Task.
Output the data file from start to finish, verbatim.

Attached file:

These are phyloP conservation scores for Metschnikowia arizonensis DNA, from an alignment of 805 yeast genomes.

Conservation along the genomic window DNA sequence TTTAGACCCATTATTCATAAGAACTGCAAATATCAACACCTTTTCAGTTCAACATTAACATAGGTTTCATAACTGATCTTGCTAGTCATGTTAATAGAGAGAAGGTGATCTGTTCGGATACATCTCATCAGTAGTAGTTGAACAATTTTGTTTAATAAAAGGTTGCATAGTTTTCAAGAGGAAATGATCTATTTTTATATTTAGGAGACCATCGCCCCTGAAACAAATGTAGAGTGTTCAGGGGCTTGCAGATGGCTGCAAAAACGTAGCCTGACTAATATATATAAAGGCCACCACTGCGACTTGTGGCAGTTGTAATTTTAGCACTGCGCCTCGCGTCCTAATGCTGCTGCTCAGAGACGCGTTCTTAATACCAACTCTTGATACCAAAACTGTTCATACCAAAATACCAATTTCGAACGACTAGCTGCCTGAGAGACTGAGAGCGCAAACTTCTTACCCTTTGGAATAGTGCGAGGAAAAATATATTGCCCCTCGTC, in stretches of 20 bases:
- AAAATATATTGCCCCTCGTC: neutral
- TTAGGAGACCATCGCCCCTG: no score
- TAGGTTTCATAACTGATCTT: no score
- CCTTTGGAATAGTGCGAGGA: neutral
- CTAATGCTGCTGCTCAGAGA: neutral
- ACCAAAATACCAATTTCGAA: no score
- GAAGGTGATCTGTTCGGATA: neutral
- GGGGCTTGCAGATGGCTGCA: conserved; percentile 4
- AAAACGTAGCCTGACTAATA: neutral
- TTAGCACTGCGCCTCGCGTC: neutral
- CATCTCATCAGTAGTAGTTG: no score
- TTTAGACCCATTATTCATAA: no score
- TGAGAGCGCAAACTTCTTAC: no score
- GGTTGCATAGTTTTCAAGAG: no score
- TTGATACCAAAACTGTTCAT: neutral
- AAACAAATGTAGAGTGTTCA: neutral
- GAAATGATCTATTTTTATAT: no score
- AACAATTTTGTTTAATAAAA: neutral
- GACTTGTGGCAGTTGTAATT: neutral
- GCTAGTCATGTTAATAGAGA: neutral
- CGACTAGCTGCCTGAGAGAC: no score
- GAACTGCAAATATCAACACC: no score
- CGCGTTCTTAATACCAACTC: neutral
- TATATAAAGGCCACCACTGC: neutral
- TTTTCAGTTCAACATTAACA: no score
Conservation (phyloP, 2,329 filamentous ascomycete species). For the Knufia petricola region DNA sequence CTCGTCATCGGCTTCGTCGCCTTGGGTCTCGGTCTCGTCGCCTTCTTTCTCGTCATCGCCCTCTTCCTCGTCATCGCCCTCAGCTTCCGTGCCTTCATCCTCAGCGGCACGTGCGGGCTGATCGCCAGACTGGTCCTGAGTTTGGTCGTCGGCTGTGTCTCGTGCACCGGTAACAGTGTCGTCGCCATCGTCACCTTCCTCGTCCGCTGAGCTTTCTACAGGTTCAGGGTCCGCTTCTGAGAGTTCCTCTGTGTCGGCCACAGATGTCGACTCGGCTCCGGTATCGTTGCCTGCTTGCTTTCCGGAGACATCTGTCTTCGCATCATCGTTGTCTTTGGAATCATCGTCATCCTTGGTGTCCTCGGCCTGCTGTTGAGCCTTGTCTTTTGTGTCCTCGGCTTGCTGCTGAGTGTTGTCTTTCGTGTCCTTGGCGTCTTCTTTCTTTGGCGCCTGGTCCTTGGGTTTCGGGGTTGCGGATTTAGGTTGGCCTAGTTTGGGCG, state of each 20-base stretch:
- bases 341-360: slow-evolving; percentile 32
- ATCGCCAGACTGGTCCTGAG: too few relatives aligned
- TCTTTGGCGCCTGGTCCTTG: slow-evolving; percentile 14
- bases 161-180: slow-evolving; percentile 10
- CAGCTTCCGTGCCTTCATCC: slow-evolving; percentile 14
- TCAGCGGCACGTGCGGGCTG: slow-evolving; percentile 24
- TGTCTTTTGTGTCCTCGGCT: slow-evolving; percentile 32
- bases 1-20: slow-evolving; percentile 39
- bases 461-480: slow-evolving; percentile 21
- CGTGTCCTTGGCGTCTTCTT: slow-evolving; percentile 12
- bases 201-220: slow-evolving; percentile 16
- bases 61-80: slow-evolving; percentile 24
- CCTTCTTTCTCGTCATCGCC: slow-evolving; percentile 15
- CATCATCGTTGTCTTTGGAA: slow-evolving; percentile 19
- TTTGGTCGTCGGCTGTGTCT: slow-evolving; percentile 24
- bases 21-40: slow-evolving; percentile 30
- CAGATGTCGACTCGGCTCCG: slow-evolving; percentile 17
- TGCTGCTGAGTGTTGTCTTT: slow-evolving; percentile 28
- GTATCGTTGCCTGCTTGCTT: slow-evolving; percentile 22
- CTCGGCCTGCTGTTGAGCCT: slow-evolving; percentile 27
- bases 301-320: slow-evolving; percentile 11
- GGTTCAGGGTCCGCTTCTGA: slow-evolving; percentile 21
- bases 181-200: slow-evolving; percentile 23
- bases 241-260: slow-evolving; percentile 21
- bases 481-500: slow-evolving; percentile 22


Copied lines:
These are phyloP conservation scores for Metschnikowia arizonensis DNA, from an alignment of 805 yeast genomes.

Conservation along the genomic window DNA sequence TTTAGACCCATTATTCATAAGAACTGCAAATATCAACACCTTTTCAGTTCAACATTAACATAGGTTTCATAACTGATCTTGCTAGTCATGTTAATAGAGAGAAGGTGATCTGTTCGGATACATCTCATCAGTAGTAGTTGAACAATTTTGTTTAATAAAAGGTTGCATAGTTTTCAAGAGGAAATGATCTATTTTTATATTTAGGAGACCATCGCCCCTGAAACAAATGTAGAGTGTTCAGGGGCTTGCAGATGGCTGCAAAAACGTAGCCTGACTAATATATATAAAGGCCACCACTGCGACTTGTGGCAGTTGTAATTTTAGCACTGCGCCTCGCGTCCTAATGCTGCTGCTCAGAGACGCGTTCTTAATACCAACTCTTGATACCAAAACTGTTCATACCAAAATACCAATTTCGAACGACTAGCTGCCTGAGAGACTGAGAGCGCAAACTTCTTACCCTTTGGAATAGTGCGAGGAAAAATATATTGCCCCTCGTC, in stretches of 20 bases:
- AAAATATATTGCCCCTCGTC: neutral
- TTAGGAGACCATCGCCCCTG: no score
- TAGGTTTCATAACTGATCTT: no score
- CCTTTGGAATAGTGCGAGGA: neutral
- CTAATGCTGCTGCTCAGAGA: neutral
- ACCAAAATACCAATTTCGAA: no score
- GAAGGTGATCTGTTCGGATA: neutral
- GGGGCTTGCAGATGGCTGCA: conserved; percentile 4
- AAAACGTAGCCTGACTAATA: neutral
- TTAGCACTGCGCCTCGCGTC: neutral
- CATCTCATCAGTAGTAGTTG: no score
- TTTAGACCCATTATTCATAA: no score
- TGAGAGCGCAAACTTCTTAC: no score
- GGTTGCATAGTTTTCAAGAG: no score
- TTGATACCAAAACTGTTCAT: neutral
- AAACAAATGTAGAGTGTTCA: neutral
- GAAATGATCTATTTTTATAT: no score
- AACAATTTTGTTTAATAAAA: neutral
- GACTTGTGGCAGTTGTAATT: neutral
- GCTAGTCATGTTAATAGAGA: neutral
- CGACTAGCTGCCTGAGAGAC: no score
- GAACTGCAAATATCAACACC: no score
- CGCGTTCTTAATACCAACTC: neutral
- TATATAAAGGCCACCACTGC: neutral
- TTTTCAGTTCAACATTAACA: no score
Conservation (phyloP, 2,329 filamentous ascomycete species). For the Knufia petricola region DNA sequence CTCGTCATCGGCTTCGTCGCCTTGGGTCTCGGTCTCGTCGCCTTCTTTCTCGTCATCGCCCTCTTCCTCGTCATCGCCCTCAGCTTCCGTGCCTTCATCCTCAGCGGCACGTGCGGGCTGATCGCCAGACTGGTCCTGAGTTTGGTCGTCGGCTGTGTCTCGTGCACCGGTAACAGTGTCGTCGCCATCGTCACCTTCCTCGTCCGCTGAGCTTTCTACAGGTTCAGGGTCCGCTTCTGAGAGTTCCTCTGTGTCGGCCACAGATGTCGACTCGGCTCCGGTATCGTTGCCTGCTTGCTTTCCGGAGACATCTGTCTTCGCATCATCGTTGTCTTTGGAATCATCGTCATCCTTGGTGTCCTCGGCCTGCTGTTGAGCCTTGTCTTTTGTGTCCTCGGCTTGCTGCTGAGTGTTGTCTTTCGTGTCCTTGGCGTCTTCTTTCTTTGGCGCCTGGTCCTTGGGTTTCGGGGTTGCGGATTTAGGTTGGCCTAGTTTGGGCG, state of each 20-base stretch:
- bases 341-360: slow-evolving; percentile 32
- ATCGCCAGACTGGTCCTGAG: too few relatives aligned
- TCTTTGGCGCCTGGTCCTTG: slow-evolving; percentile 14
- bases 161-180: slow-evolving; percentile 10
- CAGCTTCCGTGCCTTCATCC: slow-evolving; percentile 14
- TCAGCGGCACGTGCGGGCTG: slow-evolving; percentile 24
- TGTCTTTTGTGTCCTCGGCT: slow-evolving; percentile 32
- bases 1-20: slow-evolving; percentile 39
- bases 461-480: slow-evolving; percentile 21
- CGTGTCCTTGGCGTCTTCTT: slow-evolving; percentile 12
- bases 201-220: slow-evolving; percentile 16
- bases 61-80: slow-evolving; percentile 24
- CCTTCTTTCTCGTCATCGCC: slow-evolving; percentile 15
- CATCATCGTTGTCTTTGGAA: slow-evolving; percentile 19
- TTTGGTCGTCGGCTGTGTCT: slow-evolving; percentile 24
- bases 21-40: slow-evolving; percentile 30
- CAGATGTCGACTCGGCTCCG: slow-evolving; percentile 17
- TGCTGCTGAGTGTTGTCTTT: slow-evolving; percentile 28
- GTATCGTTGCCTGCTTGCTT: slow-evolving; percentile 22
- CTCGGCCTGCTGTTGAGCCT: slow-evolving; percentile 27
- bases 301-320: slow-evolving; percentile 11
- GGTTCAGGGTCCGCTTCTGA: slow-evolving; percentile 21
- bases 181-200: slow-evolving; percentile 23
- bases 241-260: slow-evolving; percentile 21
- bases 481-500: slow-evolving; percentile 22